I use alcohol in my cooking very frequently. Cooking with alcohol enhances the taste and smell of many dishes.
In savoury foods I mostly add wine or wine-based beverages and spirits. Liqueurs are mostly for desserts, although I rather like the orange taste in Cointreau for pan fried duck breasts, duck or chicken livers and pork fillets. When I want a taste of fennel or anise, as for example in fish, Pernod is a favourite.
Using different herbs and spices are also very apparent in my cooking to impart different flavours and aromas.
One of the most common and simplest ways I use alcohol is to deglaze the pan after pan frying or sautéing meat, fish, vegetables or fruit. For example when cooking chicken or duck livers, once cooked, I remove the contents from the pan, pour in the alcohol and start scraping the sides and bottom of the pan – this dislodges all the tasty, caramelized bits ….I evaporate the liquid and the result is a very flavourful sauce.
Generally my most common types of alcohol for deglazing are wine, vermouth, brandy, Marsala Fine or Cointreau. Each of these beverages will add different flavours.
I need to say that my Sicilian relatives do not use much alcohol in cooking.
This brings me to my use of Grappa in cooking adding a subtle complexity to food. It is equally effective in savory and sweet dishes. Worth doing.
Grappa, the Italian spirit is produced from distilling the skins, seeds and stalks of grapes after making wine. It is drunk and used widely in cooking in the northern regions of Italy.
In Trieste it was a favourite drink for many Triestines and it was a common ingredient when making pastries and sweets like frittole, crostoli and apple strudel.
When my family arrived in Australia there was no Grappa, but we soon met some people from Trieste and found that they were using hot water units with copper piping to distil Grappa in their homes. A very slow process, but how ingenious.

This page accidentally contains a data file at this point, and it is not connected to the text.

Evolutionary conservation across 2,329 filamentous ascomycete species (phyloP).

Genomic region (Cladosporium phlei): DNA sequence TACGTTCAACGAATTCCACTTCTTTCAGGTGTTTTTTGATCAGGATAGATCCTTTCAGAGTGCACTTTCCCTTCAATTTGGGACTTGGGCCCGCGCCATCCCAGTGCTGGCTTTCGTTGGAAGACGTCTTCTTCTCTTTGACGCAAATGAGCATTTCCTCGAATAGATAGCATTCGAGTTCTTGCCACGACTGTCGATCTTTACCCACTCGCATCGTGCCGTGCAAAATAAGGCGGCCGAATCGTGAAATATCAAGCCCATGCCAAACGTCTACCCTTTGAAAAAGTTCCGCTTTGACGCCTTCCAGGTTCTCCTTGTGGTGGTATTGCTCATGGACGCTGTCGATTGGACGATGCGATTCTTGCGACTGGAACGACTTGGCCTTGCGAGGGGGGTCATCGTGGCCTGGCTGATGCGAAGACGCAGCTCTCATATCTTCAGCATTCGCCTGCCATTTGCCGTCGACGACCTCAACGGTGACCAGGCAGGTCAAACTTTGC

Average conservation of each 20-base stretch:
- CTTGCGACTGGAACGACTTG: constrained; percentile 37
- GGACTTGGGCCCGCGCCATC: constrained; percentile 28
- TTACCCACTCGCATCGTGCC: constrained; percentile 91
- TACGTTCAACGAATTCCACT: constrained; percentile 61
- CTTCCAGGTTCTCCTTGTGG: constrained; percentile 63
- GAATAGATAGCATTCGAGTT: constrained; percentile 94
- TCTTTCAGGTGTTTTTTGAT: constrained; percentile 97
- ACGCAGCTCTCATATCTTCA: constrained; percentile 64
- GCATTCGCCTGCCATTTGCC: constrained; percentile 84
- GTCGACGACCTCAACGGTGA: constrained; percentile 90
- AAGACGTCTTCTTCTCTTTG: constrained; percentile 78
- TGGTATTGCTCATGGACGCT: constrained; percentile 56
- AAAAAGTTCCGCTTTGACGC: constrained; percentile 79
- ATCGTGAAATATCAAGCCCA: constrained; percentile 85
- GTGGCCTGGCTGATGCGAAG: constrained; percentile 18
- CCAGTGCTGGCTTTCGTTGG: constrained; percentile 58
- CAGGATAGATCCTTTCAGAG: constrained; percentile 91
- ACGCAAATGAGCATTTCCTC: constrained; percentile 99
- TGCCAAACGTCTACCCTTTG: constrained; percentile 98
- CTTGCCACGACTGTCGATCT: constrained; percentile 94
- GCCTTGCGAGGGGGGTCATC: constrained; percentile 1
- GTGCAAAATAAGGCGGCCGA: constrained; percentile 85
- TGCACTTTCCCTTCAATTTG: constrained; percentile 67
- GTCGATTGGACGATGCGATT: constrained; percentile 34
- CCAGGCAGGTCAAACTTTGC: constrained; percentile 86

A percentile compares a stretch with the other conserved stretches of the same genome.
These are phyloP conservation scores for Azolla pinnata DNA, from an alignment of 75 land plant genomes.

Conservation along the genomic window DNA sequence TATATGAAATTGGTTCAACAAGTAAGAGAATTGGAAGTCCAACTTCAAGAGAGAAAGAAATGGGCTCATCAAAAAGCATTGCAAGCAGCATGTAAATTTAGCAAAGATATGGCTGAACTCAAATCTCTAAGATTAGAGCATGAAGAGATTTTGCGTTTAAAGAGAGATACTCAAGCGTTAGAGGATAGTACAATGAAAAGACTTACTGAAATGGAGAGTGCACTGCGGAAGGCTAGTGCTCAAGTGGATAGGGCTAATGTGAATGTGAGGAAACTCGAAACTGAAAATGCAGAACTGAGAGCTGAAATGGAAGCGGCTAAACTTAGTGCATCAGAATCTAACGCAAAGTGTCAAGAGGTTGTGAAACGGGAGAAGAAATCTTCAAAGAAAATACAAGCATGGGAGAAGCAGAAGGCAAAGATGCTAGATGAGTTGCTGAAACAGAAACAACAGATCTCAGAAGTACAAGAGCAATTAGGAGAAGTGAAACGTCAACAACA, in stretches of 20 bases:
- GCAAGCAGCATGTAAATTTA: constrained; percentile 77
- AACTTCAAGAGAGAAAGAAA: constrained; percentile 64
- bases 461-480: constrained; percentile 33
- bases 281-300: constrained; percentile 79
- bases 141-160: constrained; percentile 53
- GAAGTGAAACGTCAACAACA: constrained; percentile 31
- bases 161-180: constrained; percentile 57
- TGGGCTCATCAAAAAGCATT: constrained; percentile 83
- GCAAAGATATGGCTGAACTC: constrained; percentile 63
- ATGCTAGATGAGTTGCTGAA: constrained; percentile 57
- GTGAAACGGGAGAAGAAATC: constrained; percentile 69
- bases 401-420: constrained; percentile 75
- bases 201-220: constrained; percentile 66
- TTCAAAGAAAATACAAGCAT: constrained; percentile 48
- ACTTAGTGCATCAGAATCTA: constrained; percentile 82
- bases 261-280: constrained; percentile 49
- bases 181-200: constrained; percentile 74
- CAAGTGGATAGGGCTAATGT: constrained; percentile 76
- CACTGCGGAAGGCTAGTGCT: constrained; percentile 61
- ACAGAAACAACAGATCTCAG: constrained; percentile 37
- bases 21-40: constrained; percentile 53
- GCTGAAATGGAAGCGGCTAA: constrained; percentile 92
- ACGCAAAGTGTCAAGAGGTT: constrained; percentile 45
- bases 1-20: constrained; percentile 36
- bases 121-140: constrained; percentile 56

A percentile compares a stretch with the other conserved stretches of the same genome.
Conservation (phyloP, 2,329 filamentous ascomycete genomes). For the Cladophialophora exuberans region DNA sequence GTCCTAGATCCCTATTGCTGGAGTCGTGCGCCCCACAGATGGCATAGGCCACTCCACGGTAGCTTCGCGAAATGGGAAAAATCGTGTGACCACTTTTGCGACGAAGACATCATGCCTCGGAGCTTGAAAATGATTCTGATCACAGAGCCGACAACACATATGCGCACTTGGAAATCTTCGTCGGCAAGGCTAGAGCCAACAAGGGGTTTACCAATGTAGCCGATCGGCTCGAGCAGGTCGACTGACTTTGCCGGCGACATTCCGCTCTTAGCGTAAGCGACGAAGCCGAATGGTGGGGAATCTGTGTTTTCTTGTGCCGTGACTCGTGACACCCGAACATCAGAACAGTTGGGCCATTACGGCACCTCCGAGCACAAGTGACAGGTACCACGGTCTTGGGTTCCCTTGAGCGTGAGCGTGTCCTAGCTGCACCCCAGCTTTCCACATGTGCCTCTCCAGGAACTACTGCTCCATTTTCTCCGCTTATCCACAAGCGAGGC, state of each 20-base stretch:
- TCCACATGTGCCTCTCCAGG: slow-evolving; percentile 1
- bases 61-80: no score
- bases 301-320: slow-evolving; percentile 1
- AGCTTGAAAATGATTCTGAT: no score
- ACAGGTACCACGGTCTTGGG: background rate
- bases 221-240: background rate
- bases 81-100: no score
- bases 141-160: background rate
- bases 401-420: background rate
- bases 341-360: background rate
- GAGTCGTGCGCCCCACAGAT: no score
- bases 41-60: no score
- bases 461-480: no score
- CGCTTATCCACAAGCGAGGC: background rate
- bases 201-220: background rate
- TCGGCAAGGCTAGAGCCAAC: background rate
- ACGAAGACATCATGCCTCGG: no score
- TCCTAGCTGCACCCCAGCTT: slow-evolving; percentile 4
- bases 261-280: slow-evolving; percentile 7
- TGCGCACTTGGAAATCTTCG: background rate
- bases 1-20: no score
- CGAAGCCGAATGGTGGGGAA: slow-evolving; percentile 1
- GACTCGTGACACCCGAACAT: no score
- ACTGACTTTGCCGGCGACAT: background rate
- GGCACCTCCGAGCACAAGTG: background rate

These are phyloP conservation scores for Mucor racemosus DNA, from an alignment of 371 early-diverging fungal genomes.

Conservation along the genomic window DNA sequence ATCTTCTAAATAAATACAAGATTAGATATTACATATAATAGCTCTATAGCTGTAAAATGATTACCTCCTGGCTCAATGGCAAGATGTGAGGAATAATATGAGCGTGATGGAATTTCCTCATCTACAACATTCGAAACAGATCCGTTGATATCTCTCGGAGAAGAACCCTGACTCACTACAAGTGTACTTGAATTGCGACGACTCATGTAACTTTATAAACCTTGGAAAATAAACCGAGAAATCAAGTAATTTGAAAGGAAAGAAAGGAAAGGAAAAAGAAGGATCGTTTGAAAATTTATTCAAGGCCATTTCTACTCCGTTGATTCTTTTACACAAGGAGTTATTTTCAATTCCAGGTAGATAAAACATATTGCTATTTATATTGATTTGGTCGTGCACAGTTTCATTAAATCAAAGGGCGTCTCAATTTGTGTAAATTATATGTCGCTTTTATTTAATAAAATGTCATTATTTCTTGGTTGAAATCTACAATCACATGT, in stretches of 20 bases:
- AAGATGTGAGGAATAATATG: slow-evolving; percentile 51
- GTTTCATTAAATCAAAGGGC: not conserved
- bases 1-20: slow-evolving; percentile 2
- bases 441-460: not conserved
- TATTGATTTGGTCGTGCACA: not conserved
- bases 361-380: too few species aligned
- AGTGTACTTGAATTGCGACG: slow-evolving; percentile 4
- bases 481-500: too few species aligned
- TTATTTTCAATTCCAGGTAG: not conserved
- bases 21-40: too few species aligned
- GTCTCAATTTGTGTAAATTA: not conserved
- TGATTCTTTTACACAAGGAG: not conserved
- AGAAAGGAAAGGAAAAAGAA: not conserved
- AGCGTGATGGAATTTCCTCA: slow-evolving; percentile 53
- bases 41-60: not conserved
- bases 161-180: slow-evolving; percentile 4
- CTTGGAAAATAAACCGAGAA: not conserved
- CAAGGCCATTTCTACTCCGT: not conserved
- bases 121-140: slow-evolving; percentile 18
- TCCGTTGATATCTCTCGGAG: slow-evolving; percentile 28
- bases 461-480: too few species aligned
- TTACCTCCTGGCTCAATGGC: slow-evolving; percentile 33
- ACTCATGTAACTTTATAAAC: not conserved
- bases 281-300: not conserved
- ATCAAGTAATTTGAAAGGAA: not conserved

Illegal of course, but we were able to buy flagons of Grappa from these people.
Being interested in my roots – Northern Italian and Sicilian – I have recently reintroduced Grappa in some of my cooking.
Here is a simple recipe:
You can see from the photo, the ingredients are what they call Lovely Legs (chicken), Italian pancetta, sage, rosemary, Grappa, extra virgin olive oil and butter, and although Juniper berries go well with gin, I thought they would be good with Grappa as well.
The process is very simple.
Marinade the chicken legs (there were 5) in some oil, herbs, juniper berries and pancetta cut into smaller bits for about 2 hours or longer.
Add butter to a pan, place the marinated legs and contents in the pan and gently brown the contents. Add a splash of stock or water, cover and cook until the chicken is cooked.
Remove the contents, add a liqueur glass (about 2 tablespoons) of Grappa. Scarpe the solids from the sides and bottom of the pan and let it bubble for a minute or two to amalgamate the liquids.
Place the contents back in the pan to coat them with the flavourful sauce, and there you are.